Bring back the hobgoblin and foul fiend

The idea was to use this blog mainly as a place to drop things of interest as they passed by – things seen on my travels or picked up in the papers or on Twitter, plus photographs, quotations and the like. It was a place, occasionally, for longer pieces, as a palette-cleanser from the day job blog.

Every so often I start again, full of resolution, but it never lasts long. Let’s try again.

A few days ago, someone tweeted a link to a verse on a hymn-sheet. It was the last verse of John Bunyan’s To be a pilgrim, also known from its first line as Who would true valour see. The last verse as written by Bunyan in 1684 in his prison cell begins

Hobgoblin nor foul fiend
Can daunt his spirit,
He knows he at the end
Shall life inherit

…and that was the version on the tweeted picture.

I think that at school we sang the watered-down version from the 1906 English Hymnal. The hobgoblin and foul fiend were apparently likely to alarm the gentle churchgoers, and Percy Dearmer wrote a less strenuous version more in keeping with the sensibilities of the time. Ralph Vaughan Williams came up with an arrangement of a traditional Sussex melody called (or which he called) Monk’s Gate which was paired with Dearmer’s words, and that is what has appeared in most hymnals since.

How do I know the hobgoblins ’n fiends version? I don’t know. I just do, like so many things we absorb across life without being able to attribute a source to them. Bunyan’s words are these:

Who would true valour see,
Let him come hither;
One here will constant be,
Come wind, come weather
There’s no discouragement
Shall make him once relent
His first avowed intent
To be a pilgrim.

Whoso beset him round
With dismal stories
Do but themselves confound;
His strength the more is.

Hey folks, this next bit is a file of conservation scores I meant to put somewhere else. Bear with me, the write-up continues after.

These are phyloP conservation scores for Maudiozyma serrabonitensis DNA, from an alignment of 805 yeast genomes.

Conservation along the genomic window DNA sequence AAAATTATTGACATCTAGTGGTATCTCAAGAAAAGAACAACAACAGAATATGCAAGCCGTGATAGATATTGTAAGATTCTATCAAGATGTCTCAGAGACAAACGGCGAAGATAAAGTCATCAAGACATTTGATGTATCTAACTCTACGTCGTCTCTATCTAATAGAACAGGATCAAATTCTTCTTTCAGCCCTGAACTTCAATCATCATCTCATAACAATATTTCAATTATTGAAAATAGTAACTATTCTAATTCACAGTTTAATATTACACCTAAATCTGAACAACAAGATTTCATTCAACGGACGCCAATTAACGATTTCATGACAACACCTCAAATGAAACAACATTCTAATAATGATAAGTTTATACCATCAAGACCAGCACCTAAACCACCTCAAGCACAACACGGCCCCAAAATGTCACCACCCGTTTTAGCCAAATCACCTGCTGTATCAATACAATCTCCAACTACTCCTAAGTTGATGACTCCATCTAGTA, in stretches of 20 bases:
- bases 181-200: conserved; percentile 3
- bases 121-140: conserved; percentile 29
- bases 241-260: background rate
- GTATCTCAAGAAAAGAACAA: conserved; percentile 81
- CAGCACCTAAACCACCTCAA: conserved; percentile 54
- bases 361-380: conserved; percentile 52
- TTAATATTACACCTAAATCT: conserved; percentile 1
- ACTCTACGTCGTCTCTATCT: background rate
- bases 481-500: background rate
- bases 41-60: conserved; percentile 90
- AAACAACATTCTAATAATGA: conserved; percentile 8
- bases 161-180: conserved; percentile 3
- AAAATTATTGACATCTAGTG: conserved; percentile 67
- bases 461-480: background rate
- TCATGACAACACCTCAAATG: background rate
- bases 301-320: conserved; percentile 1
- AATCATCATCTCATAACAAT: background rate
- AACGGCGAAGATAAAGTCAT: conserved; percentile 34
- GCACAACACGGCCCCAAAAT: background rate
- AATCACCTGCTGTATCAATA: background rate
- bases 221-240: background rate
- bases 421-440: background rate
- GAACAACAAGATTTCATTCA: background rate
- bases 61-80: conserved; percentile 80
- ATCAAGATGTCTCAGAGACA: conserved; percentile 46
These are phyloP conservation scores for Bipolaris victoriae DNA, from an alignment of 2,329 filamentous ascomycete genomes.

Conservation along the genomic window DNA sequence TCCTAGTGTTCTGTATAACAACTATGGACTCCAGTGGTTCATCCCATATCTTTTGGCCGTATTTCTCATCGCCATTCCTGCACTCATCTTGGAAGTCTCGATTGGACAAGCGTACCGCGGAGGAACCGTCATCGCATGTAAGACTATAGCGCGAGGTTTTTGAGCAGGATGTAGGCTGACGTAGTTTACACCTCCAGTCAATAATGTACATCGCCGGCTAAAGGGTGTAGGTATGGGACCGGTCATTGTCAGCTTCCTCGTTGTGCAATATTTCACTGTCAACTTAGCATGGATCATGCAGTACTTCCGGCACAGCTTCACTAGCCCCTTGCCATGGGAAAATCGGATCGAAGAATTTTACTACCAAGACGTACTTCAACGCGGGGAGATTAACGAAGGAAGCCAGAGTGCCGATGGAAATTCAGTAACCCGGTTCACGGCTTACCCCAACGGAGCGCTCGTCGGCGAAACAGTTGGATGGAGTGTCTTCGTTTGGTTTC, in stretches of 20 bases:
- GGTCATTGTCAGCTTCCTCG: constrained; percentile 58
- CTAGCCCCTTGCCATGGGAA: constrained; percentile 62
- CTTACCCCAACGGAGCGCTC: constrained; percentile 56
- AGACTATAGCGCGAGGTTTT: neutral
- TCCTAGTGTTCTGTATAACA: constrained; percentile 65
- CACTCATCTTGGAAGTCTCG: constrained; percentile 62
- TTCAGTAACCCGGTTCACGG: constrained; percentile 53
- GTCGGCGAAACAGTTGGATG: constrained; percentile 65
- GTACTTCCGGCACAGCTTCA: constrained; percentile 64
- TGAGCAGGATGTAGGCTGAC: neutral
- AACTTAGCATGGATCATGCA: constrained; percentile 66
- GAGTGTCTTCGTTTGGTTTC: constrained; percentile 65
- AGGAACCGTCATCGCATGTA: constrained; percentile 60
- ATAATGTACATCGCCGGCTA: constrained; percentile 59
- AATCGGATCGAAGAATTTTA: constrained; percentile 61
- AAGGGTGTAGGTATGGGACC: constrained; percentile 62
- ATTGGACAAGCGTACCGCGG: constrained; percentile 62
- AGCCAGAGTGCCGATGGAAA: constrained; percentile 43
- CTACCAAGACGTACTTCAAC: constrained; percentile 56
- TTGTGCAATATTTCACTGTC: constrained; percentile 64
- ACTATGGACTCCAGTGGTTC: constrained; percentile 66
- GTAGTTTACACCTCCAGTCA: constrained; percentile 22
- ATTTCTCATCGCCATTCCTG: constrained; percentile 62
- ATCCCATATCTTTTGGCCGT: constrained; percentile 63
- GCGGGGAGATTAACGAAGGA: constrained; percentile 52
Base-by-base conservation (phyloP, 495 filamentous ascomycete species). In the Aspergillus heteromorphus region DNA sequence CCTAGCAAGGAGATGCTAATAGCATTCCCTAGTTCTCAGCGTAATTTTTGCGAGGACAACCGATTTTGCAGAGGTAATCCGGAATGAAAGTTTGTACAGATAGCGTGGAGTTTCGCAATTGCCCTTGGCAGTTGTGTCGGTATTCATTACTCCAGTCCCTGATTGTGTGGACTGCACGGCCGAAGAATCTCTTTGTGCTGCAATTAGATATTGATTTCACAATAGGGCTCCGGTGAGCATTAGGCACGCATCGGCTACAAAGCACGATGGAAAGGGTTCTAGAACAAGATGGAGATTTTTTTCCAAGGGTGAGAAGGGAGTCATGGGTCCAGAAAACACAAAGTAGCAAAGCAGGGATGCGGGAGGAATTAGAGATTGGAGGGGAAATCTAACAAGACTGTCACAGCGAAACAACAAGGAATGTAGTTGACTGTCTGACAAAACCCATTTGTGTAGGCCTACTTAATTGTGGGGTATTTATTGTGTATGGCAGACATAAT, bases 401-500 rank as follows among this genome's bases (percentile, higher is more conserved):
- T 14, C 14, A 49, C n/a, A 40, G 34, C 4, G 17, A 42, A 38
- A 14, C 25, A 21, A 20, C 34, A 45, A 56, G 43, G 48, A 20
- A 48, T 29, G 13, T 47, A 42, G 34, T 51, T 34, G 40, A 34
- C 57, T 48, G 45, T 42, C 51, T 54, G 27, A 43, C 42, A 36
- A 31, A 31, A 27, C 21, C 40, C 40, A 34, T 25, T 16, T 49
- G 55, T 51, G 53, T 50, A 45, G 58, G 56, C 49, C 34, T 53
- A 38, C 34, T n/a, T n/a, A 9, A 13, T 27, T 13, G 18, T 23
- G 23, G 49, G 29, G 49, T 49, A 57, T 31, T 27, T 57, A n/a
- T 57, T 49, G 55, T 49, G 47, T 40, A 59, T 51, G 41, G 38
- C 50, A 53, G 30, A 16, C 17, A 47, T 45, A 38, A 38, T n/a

No lion can him fright,
He’ll with a giant fight,
He will have a right
To be a pilgrim.

Hobgoblin nor foul fiend
Can daunt his spirit,
He knows he at the end
Shall life inherit.
Then fancies fly away,
He’ll fear not what men say,
He’ll labor night and day
To be a pilgrim.

Wikipedia has a helpful side-by-side table comparing the Bunyan and Dearmer versions.

A quick skim through online resources throws up (I use the term advisedly in respect of some them) lots of worthy types singing the Dearmer version with varying degrees of limpness unworthy of the man who faced down every discouragement in Bedford gaol. The only church version with any guts to it was recorded in St Paul’s Cathedral at Margaret Thatcher’s funeral. Even that used Dearmer’s words – one half expected Thatcher to have preferred the fighting spirit of the original. The choir’s firm phrasing is rather spoilt by the tuneless lowing of the crowd, which appears to include everyone you ever hated in the blue corner of British politics.

To the rescue comes Maddy Prior and the Carnival Band.

It’s a bit bouncy and skippety if you know what I mean, for my taste anyway, losing some of the force which the St Paul’s version has (or would have had without the growling grandees). But it’s great – and it uses Bunyan’s words, hobgoblins and all.



About Chris Dale

I have been an English solicitor since 1980. I run the e-Disclosure Information Project which collects and comments on information about electronic disclosure / eDiscovery and related subjects in the UK, the US, AsiaPac and elsewhere
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